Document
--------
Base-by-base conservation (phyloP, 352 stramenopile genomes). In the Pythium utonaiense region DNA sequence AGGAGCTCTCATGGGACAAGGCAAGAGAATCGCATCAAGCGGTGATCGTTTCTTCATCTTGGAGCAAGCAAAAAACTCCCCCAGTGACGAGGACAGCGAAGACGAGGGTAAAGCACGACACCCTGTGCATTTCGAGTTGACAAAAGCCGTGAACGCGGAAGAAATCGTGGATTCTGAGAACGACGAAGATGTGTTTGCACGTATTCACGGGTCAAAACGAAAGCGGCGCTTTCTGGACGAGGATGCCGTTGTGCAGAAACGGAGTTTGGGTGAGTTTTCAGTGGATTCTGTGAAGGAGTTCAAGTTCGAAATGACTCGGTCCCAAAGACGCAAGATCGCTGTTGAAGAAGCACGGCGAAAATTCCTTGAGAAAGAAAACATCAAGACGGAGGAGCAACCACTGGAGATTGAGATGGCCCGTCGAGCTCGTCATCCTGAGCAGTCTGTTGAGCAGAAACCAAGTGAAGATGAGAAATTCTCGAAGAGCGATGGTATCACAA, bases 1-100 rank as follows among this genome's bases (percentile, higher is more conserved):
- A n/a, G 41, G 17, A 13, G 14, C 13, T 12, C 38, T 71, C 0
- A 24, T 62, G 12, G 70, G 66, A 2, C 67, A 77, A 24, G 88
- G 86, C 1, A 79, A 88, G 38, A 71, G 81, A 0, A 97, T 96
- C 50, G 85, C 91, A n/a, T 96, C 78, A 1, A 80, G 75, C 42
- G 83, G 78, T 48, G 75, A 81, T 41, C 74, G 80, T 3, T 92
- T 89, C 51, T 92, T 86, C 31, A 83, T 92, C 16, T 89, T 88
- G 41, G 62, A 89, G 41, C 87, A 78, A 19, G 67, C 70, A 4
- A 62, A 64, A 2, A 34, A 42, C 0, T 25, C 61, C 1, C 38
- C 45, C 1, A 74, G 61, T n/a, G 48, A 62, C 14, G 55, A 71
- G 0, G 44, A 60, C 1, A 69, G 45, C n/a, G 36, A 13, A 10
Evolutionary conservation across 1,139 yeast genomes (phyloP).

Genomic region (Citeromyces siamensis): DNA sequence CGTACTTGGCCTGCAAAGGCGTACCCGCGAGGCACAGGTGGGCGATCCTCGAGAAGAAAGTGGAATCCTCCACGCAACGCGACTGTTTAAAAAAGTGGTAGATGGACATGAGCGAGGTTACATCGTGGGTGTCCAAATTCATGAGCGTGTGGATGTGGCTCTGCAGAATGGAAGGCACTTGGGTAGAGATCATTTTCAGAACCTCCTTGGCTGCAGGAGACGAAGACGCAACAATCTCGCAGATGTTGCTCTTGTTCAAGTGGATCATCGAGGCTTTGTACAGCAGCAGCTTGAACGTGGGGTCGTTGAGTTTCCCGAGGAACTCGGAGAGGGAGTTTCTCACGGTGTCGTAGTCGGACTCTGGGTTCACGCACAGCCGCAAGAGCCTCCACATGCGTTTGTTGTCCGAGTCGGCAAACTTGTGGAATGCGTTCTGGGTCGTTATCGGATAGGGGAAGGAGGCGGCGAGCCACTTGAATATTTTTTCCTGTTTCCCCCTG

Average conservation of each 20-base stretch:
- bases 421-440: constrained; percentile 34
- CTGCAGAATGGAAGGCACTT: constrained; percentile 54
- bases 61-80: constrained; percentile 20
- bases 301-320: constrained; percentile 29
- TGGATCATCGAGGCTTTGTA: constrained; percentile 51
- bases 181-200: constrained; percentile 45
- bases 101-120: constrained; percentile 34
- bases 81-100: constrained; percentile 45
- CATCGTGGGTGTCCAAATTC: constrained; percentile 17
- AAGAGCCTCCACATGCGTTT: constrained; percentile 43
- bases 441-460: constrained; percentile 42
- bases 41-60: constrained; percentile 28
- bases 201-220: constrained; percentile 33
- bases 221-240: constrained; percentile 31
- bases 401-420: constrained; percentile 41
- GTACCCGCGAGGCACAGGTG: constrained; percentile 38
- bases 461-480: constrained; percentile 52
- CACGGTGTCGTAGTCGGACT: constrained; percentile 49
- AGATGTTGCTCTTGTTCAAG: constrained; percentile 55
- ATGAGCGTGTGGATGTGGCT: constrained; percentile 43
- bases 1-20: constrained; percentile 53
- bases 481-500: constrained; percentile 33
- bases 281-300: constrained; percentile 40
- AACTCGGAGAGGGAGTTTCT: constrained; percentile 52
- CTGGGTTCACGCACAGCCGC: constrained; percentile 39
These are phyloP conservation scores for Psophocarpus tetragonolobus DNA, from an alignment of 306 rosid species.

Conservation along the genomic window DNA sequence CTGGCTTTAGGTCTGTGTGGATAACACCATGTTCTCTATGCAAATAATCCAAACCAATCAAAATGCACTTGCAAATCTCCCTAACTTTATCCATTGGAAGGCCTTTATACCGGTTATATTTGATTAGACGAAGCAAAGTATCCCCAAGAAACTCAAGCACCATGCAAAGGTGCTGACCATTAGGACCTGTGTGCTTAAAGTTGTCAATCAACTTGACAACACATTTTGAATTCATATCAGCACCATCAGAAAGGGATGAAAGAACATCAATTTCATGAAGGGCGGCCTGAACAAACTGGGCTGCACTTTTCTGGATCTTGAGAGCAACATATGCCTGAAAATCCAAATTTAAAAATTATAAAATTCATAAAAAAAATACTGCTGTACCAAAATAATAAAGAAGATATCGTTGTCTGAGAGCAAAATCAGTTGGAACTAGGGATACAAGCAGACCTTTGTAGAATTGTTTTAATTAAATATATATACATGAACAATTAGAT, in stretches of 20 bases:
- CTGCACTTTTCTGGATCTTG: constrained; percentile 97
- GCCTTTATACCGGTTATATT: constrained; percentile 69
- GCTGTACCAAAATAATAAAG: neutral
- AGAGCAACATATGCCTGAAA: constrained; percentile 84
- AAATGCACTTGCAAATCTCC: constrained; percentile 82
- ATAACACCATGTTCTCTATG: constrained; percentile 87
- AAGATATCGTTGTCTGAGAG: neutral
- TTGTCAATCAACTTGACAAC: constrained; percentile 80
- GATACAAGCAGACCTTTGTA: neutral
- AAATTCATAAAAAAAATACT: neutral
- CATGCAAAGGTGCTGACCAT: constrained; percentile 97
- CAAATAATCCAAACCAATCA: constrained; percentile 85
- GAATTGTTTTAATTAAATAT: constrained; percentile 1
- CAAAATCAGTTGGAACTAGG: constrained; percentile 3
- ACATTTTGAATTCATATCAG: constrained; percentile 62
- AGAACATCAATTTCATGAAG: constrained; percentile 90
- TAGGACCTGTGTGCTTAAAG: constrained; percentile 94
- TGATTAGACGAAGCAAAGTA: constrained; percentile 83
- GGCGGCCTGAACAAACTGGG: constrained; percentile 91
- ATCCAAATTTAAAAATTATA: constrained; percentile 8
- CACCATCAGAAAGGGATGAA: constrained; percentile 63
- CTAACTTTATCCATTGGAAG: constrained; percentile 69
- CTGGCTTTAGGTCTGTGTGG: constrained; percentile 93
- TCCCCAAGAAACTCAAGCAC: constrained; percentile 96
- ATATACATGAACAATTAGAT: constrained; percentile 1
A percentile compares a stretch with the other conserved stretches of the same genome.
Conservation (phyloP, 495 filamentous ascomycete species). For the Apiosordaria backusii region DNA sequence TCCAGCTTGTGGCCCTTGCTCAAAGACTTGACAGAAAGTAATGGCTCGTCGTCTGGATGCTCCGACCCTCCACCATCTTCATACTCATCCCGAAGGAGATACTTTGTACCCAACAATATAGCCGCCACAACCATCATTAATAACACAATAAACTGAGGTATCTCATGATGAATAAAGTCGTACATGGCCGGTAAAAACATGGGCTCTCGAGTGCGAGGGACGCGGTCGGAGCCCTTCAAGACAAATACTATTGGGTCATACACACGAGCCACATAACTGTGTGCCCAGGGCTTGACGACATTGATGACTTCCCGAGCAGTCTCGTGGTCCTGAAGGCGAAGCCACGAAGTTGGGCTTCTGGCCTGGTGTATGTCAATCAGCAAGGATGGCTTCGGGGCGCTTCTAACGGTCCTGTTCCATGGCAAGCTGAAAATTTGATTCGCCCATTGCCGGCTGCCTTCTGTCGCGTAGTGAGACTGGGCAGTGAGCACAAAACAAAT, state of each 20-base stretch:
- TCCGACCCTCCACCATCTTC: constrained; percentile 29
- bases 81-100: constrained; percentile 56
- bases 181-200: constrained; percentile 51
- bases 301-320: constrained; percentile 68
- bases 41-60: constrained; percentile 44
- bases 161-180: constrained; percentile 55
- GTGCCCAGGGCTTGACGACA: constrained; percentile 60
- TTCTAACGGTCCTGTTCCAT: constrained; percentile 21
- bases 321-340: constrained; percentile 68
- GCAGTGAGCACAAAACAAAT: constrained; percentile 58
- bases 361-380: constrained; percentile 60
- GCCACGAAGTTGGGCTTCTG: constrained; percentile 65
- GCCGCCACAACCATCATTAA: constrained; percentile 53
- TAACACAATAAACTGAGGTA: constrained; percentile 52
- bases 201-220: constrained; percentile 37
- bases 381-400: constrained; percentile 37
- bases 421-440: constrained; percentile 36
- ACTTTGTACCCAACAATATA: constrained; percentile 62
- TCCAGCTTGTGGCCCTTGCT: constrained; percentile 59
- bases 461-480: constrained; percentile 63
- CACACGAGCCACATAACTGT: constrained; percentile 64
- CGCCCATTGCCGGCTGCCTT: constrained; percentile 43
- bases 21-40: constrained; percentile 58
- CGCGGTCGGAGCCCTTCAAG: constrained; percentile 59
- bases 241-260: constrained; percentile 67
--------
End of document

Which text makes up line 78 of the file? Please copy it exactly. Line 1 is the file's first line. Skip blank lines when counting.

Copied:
- GCAGTGAGCACAAAACAAAT: constrained; percentile 58